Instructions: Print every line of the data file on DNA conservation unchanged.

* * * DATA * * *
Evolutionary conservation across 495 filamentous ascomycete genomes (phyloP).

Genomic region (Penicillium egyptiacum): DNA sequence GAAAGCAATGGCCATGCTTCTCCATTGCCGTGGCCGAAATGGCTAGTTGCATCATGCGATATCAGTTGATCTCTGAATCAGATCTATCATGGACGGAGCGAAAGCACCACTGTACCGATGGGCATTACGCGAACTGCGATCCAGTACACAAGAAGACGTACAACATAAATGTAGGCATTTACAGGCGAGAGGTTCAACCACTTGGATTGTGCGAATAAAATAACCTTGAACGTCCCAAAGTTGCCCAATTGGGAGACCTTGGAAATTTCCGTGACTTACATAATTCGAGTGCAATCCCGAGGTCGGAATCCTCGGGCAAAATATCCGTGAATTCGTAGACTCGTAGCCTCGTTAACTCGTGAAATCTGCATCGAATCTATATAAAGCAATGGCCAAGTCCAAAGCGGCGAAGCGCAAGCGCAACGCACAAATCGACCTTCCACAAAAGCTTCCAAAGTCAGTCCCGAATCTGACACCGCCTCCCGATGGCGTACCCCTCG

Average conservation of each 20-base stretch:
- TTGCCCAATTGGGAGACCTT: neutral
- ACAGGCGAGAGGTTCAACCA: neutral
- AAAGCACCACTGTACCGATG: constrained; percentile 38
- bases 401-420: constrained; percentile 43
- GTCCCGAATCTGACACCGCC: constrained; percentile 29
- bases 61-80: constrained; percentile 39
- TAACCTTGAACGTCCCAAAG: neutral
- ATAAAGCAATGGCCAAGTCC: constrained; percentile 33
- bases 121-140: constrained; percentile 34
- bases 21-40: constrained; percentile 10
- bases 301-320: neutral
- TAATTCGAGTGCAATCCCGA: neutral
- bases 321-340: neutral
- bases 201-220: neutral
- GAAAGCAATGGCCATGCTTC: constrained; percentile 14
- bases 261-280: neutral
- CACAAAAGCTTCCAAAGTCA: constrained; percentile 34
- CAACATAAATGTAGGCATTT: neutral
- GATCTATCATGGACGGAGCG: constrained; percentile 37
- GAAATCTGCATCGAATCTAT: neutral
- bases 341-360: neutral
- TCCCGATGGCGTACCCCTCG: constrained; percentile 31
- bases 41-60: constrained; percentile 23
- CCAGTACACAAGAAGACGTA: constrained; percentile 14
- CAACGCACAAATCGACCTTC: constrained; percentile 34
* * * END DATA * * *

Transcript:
Evolutionary conservation across 495 filamentous ascomycete genomes (phyloP).

Genomic region (Penicillium egyptiacum): DNA sequence GAAAGCAATGGCCATGCTTCTCCATTGCCGTGGCCGAAATGGCTAGTTGCATCATGCGATATCAGTTGATCTCTGAATCAGATCTATCATGGACGGAGCGAAAGCACCACTGTACCGATGGGCATTACGCGAACTGCGATCCAGTACACAAGAAGACGTACAACATAAATGTAGGCATTTACAGGCGAGAGGTTCAACCACTTGGATTGTGCGAATAAAATAACCTTGAACGTCCCAAAGTTGCCCAATTGGGAGACCTTGGAAATTTCCGTGACTTACATAATTCGAGTGCAATCCCGAGGTCGGAATCCTCGGGCAAAATATCCGTGAATTCGTAGACTCGTAGCCTCGTTAACTCGTGAAATCTGCATCGAATCTATATAAAGCAATGGCCAAGTCCAAAGCGGCGAAGCGCAAGCGCAACGCACAAATCGACCTTCCACAAAAGCTTCCAAAGTCAGTCCCGAATCTGACACCGCCTCCCGATGGCGTACCCCTCG

Average conservation of each 20-base stretch:
- TTGCCCAATTGGGAGACCTT: neutral
- ACAGGCGAGAGGTTCAACCA: neutral
- AAAGCACCACTGTACCGATG: constrained; percentile 38
- bases 401-420: constrained; percentile 43
- GTCCCGAATCTGACACCGCC: constrained; percentile 29
- bases 61-80: constrained; percentile 39
- TAACCTTGAACGTCCCAAAG: neutral
- ATAAAGCAATGGCCAAGTCC: constrained; percentile 33
- bases 121-140: constrained; percentile 34
- bases 21-40: constrained; percentile 10
- bases 301-320: neutral
- TAATTCGAGTGCAATCCCGA: neutral
- bases 321-340: neutral
- bases 201-220: neutral
- GAAAGCAATGGCCATGCTTC: constrained; percentile 14
- bases 261-280: neutral
- CACAAAAGCTTCCAAAGTCA: constrained; percentile 34
- CAACATAAATGTAGGCATTT: neutral
- GATCTATCATGGACGGAGCG: constrained; percentile 37
- GAAATCTGCATCGAATCTAT: neutral
- bases 341-360: neutral
- TCCCGATGGCGTACCCCTCG: constrained; percentile 31
- bases 41-60: constrained; percentile 23
- CCAGTACACAAGAAGACGTA: constrained; percentile 14
- CAACGCACAAATCGACCTTC: constrained; percentile 34